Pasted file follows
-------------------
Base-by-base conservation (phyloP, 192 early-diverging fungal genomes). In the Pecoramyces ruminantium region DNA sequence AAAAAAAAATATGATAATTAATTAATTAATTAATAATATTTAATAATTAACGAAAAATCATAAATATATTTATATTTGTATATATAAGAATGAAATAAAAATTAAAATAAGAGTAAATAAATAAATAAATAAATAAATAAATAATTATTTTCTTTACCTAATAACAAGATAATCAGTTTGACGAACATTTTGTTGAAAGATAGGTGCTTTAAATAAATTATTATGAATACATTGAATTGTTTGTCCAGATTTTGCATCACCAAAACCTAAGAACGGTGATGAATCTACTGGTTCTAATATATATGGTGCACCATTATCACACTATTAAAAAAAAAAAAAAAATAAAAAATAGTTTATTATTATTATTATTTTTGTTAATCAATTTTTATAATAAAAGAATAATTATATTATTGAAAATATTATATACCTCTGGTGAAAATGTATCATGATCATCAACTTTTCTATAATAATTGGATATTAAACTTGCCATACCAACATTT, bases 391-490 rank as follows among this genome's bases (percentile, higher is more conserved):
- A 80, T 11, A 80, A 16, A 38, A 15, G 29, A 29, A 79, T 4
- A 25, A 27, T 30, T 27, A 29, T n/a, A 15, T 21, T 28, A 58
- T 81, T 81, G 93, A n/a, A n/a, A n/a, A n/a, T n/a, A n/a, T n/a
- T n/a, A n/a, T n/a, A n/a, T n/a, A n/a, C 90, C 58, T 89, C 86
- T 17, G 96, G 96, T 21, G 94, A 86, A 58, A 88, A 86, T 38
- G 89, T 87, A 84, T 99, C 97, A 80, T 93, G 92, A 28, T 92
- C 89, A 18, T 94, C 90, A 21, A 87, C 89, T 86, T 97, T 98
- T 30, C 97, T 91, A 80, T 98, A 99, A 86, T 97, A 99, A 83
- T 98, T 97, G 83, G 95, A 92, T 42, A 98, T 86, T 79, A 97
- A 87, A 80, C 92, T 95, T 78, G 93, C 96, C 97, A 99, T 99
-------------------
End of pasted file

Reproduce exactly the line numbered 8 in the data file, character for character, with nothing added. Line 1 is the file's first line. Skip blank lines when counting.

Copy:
- C 89, A 18, T 94, C 90, A 21, A 87, C 89, T 86, T 97, T 98